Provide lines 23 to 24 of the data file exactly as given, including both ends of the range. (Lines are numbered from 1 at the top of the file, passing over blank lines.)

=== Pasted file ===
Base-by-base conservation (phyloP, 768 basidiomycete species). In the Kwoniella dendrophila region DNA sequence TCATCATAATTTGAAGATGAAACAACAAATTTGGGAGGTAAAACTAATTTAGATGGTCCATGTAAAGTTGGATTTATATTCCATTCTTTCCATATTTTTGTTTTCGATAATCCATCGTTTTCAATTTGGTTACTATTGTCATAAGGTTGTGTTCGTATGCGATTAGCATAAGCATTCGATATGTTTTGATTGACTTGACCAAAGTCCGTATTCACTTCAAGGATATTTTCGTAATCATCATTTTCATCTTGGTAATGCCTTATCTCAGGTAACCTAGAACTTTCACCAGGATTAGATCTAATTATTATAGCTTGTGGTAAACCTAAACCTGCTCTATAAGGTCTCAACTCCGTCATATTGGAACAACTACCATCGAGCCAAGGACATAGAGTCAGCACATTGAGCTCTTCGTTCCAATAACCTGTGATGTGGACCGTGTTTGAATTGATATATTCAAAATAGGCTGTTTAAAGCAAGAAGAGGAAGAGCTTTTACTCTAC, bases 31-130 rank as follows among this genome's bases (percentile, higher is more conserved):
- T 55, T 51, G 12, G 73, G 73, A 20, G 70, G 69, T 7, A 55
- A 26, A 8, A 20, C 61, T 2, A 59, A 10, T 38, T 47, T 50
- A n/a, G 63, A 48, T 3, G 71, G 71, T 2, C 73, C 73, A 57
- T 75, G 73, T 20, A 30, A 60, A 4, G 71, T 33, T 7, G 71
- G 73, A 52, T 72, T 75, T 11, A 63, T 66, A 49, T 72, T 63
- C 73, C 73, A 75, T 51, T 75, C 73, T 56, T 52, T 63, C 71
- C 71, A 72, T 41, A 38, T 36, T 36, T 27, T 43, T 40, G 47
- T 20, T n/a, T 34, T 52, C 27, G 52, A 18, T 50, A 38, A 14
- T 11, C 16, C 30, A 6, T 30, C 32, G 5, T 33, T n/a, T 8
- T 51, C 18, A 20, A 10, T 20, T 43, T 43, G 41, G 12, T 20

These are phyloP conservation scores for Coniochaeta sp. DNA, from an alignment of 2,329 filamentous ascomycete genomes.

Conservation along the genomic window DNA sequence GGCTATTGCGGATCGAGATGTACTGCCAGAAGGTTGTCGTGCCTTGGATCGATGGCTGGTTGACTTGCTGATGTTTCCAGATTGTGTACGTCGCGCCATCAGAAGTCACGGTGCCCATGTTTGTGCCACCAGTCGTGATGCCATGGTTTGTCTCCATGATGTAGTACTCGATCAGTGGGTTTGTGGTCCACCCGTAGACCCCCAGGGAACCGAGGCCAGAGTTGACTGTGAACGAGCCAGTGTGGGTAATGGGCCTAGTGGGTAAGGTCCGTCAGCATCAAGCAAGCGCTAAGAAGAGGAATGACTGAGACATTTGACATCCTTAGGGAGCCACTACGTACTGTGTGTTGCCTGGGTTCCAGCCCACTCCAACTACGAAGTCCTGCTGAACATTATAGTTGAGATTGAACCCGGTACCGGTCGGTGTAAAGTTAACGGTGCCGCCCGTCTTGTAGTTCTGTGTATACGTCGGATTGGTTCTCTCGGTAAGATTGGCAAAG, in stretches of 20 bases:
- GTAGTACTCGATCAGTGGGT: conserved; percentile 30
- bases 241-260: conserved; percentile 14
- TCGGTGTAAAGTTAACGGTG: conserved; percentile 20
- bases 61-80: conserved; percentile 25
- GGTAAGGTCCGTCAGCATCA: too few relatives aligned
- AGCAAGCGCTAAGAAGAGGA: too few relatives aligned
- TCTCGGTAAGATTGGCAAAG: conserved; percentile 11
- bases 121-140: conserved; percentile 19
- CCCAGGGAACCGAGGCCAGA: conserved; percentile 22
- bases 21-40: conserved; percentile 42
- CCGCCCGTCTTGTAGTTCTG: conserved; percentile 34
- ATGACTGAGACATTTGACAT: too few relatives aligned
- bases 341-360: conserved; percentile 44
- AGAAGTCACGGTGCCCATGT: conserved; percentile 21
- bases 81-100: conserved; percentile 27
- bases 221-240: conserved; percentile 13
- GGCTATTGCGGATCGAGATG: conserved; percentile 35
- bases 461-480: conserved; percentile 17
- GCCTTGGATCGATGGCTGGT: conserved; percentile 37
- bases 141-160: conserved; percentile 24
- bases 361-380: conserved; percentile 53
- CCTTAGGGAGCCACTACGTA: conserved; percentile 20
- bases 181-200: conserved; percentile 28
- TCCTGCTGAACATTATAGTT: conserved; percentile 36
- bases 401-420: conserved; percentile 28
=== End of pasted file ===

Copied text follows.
- bases 21-40: conserved; percentile 42
- CCGCCCGTCTTGTAGTTCTG: conserved; percentile 34